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Discussion Starter · #1 ·
I'm looking for suggestions, sadly the damages of WW2 ruined so many beautiful cities.

Let's consider cities above 25.000 inhabitants only.

(if they are close to Stuttgart is better for me.)

Danke schon!
 

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ausgewachsene mörderkatze
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^^ Close to Stuttgart are Tübingen, Heidelberg, Ulm... all these cities are relatively large (~100-200K) and quite nice. Also, Ludwigsburg is almost a suburb of Stuttgart and famous for its castle.
 

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Discussion Starter · #3 ·
^^ Close to Stuttgart are Tübingen, Heidelberg, Ulm... all these cities are relatively large (~100-200K) and quite nice. Also, Ludwigsburg is almost a suburb of Stuttgart and famous for its castle.
I will definitely visit Ludwigsburg in the spring.

Is Karlsruhe worth a trip?

What about Nuremberg?
 

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Both are alright, but also suffered badly in the 20th century.

Esslingen is very close to Stuttgart and really neat. I personally also like Schwäbisch Hall and Calw.
 
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Is Karlsruhe worth a trip?
Not a must-see, but not bad either. The surroundings are quite beautiful.
The undisputable highlight of the southwestern/allemanic region is Strassburg/Strasbourg (on the French side of the Rhine). This is 100% a must-see town, it would be almost stupid not to visit it if you are near. Freiburg is nice, too.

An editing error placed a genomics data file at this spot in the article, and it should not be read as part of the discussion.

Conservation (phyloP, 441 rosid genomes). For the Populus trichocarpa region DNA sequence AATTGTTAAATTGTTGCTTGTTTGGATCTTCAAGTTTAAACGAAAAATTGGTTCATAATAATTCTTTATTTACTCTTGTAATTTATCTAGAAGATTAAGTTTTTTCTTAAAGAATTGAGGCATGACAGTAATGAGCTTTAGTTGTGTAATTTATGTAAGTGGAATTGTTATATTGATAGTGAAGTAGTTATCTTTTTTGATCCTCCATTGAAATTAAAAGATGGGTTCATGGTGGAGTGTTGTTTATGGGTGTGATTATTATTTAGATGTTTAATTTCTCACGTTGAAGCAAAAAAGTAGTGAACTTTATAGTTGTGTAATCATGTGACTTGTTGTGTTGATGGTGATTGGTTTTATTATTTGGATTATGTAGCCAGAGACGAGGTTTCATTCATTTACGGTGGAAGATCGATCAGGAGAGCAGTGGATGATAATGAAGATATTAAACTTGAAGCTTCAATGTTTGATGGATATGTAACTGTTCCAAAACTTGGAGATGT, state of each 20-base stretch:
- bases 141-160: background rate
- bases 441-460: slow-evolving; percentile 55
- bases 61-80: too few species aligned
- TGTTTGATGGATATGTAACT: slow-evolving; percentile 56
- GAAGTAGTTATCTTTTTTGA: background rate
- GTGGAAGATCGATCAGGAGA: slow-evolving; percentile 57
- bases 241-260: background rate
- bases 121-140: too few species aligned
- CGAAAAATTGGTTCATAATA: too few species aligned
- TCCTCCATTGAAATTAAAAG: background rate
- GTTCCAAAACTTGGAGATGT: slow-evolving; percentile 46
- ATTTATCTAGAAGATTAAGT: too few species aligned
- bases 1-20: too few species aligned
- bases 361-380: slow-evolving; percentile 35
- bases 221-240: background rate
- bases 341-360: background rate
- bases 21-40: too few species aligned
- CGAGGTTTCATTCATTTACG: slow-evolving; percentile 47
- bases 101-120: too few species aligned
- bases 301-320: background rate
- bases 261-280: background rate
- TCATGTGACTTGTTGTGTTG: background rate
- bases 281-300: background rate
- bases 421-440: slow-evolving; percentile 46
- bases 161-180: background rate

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Straßburg is gorgeous indeed. In many ways, it exemplifies what a medieval till Gründerzeit city in Germany looked like, although being French today. Closeby places in Alsace are very nice too, like Colmar and Metz.
 

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PS:
The added benefit of Strasbourg is that it is also full of beautiful well-styled girls. French women know how to present themselves.
 

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Don't focus on big cities if you want to see a nice cityscape. The larger the cities, the uglier it gets.
 

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As @miau and @erbse mentioned:

Esslingen is very near, neat and historically rich.
Ludwigsburg is very near, too. Its palace including park is worth being visited. The town not that much, unless you are especially interested in baroque towns. Btw LB is a baroque town, but surely not the neatest one, mainly rather simple buildings.
Tübingen is a 30-45 Minutes trip. Very neat and nearby the adorable Castle Hohenzollern. Moreover the monastery Bebenhausen is just around the corner.

Schwäbisch Hall, Schwäbisch Gmünd (both ~45-60 Minutes) and Calw (~30 Minutes) are lovely as well.

I'd visit Esslingen, Tübingen and Schwäbisch Hall, if I had not enough time to visit all.

In general churches are quite unpretentious in that region, including Stuttgart. So better focus on towns, palaces and castles.
Impressing churches are in Ulm (highest church in the world, 60-90 Minutes trip), Strassburg and Freiburg. Out of the above mentioned, Schwäbisch Hall and Schwäbisch Gmünd own worth seeing churches which rank one category below imo.

You'll reach Heidelberg likewise Ulm somewhat quicker than Strassburg. Freiburg will take you at least two hours.